This is the type of movie that makes you long for simpler times, when the world was free and uncaring, and everyone knew how to jive and get down. The carioca dance sequence is absolutely joyful to watch, hitting the audience with one variation after another as Latinos, African Americans, and the electric Fred and Ginger pair all take a stab at the addictive upbeat tempo. This is a film that knows what it wants to be and embraces it -- it is fun and playful the whole way through, and ends with a completely ludicrous aerial sequence as its grand finale.

Of course, Gene Raymond and Dolores del Rio received top billing for this movie, and they are also quite phenomenal as the center of a classic love triangle. Raymond is charismatic as lady-killer Roger Bond, and del Rio is lovable playing the leading lady. The editing gets a little crazy with so many different transitions used, but it matches the playful style of the film and is a good sign of their willingness to experiment. This is a great piece of early cinema with a clever script and great choreography.

Ernest & Célestine is a heartwarmingly faithful adaptation of the popular Belgian children’s stories by Gabrielle Vincent. The story is centered around the budding relationship between the two titular characters, Ernest the bear and Célestine the mouse, who struggle with their friendship in a world where their societies are at odds with one another. Although you can likely determine the theme of the story from a mile away – one of bigotry and intolerance – it is the sincere methodology in which directors Vincent Pater, Stephane Aubier, and Benjamin Renner have pieced this film together that captures the imagination and makes Ernest & Célestine a clever depiction of a timeless bedtime story.

Reflecting the musical talent of Ernest and the artistic talent of Célestine, the art and music of Ernest & Célestine are its greatest strengths. Off the bat, the film eases you in with its beautiful, hand-drawn artwork; the storybook universe is brought to life by a number of gorgeous set pieces that could all be suitably hung up as living room paintings, and the computer animation allows characters to betray a ton of emotion with just their movements and expressions. Ernest’s dopey naivety and theatrical flair, combined with Célestine’s warm optimism, wits, and fierce personality, provide a great dynamic that makes their growing relationship natural and lovable.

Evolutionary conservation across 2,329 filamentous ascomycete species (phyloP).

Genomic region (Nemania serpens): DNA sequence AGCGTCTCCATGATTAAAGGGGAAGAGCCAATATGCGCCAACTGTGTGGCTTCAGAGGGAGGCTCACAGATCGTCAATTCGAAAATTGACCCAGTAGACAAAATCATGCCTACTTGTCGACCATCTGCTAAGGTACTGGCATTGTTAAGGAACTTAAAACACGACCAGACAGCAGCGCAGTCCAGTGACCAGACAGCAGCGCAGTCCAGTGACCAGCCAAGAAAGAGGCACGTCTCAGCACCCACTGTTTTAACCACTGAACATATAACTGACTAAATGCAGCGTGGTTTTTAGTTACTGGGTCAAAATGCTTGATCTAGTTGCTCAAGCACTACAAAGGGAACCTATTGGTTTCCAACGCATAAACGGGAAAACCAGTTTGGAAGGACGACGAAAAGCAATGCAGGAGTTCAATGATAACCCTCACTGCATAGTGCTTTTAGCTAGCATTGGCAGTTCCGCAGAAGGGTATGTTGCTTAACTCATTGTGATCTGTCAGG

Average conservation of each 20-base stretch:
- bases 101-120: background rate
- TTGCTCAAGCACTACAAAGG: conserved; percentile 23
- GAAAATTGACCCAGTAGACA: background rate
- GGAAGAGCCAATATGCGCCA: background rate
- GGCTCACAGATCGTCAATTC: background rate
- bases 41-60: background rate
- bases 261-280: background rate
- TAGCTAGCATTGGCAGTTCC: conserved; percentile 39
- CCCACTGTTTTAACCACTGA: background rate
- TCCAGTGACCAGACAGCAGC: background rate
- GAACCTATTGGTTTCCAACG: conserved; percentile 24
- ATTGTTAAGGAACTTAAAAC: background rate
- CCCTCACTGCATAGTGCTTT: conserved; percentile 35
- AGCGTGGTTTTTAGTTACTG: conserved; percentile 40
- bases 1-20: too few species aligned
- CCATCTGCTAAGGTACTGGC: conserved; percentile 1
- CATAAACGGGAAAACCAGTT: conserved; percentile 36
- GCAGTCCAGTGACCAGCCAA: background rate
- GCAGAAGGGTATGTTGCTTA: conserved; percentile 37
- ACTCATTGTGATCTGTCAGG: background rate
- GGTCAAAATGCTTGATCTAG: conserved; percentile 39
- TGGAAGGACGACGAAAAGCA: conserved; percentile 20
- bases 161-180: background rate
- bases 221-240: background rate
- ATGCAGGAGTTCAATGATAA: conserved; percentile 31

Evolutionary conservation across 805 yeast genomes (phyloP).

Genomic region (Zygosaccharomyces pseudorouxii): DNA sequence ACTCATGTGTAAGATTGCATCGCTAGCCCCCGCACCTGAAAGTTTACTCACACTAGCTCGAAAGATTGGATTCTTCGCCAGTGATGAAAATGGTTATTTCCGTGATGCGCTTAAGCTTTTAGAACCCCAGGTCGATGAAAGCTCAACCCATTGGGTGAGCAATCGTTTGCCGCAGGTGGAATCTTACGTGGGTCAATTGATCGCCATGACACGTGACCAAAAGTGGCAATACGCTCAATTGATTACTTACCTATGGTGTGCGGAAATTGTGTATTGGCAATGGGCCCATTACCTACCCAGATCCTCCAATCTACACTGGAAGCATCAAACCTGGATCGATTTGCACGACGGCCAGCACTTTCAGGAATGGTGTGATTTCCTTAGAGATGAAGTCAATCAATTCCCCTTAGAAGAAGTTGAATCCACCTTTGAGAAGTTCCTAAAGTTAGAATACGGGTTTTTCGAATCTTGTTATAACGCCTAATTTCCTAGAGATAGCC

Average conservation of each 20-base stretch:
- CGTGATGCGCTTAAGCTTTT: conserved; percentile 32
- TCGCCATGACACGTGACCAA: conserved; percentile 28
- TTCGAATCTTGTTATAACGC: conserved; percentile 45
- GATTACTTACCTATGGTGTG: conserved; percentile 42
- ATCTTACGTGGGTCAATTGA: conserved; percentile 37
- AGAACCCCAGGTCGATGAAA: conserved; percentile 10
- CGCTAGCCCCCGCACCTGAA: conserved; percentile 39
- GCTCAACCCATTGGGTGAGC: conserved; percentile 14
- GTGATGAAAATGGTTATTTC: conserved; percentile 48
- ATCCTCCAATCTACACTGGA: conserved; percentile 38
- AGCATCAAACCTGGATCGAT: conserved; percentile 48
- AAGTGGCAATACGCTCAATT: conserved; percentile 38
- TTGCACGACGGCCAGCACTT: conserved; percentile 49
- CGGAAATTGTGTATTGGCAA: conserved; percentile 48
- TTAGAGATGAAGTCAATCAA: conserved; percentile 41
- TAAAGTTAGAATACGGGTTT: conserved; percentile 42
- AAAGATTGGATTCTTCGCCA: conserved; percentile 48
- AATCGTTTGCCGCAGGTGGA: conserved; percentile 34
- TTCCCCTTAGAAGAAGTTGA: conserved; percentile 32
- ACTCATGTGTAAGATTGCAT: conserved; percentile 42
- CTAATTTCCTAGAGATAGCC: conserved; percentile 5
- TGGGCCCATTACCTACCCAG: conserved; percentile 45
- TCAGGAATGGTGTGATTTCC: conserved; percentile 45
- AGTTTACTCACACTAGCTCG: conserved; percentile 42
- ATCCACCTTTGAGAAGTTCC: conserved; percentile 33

Meanwhile, the sound design is crisp and clear, whether it be the soothing vibrato of Ernest’s piano, or the individual clatter of falling plates and pots as he tips over everything in his cabin. The film’s soundtrack is equally robust, with each song having a child-like bounce and step to it that vitalizes each scene.

Perhaps the most surprising part of Ernest & Célestine is that there is always something interesting going on, whether it be in the foreground or background. When Ernest first comes back to his cabin, he throws his hat away into the dark and misses the coat hanger, which quickly falls with a resounding clank. The animators know when downtime can be used to insert a little whimsical humor, and when to let silence take over and do its work. As a result, the world feels fully alive, as if even the props and surrounding scenery are interacting with its characters and, oftentimes, mocking them.

Unfortunately, the price of intricate detail is the film’s short 80 minute runtime. It feels as if the movie is boiled down to its best parts, which inevitably left me feeling unsatisfied by the film’s quick and sudden ending – although I enjoyed every minute, I was left wanting more as the credits started rolling.

The film does not try to play down to its audience – there are some beautifully dark moments in the film, and they stick out in my mind as some of the most unique and memorable of the film. Together, the artists and musicians of Ernest & Célestine even manage to insert a few surreal dream sequences, each of which have their own unique style and are gorgeous with or without their contexts.

In the end, Ernest & Célestine is a simple children’s story about a bear and mouse who fall in love despite society’s bigotry and intolerance. Yet, in its sincerity and clever screenplay, the film shines as a beautiful European alternative to the standard 3D-animated Hollywood fare.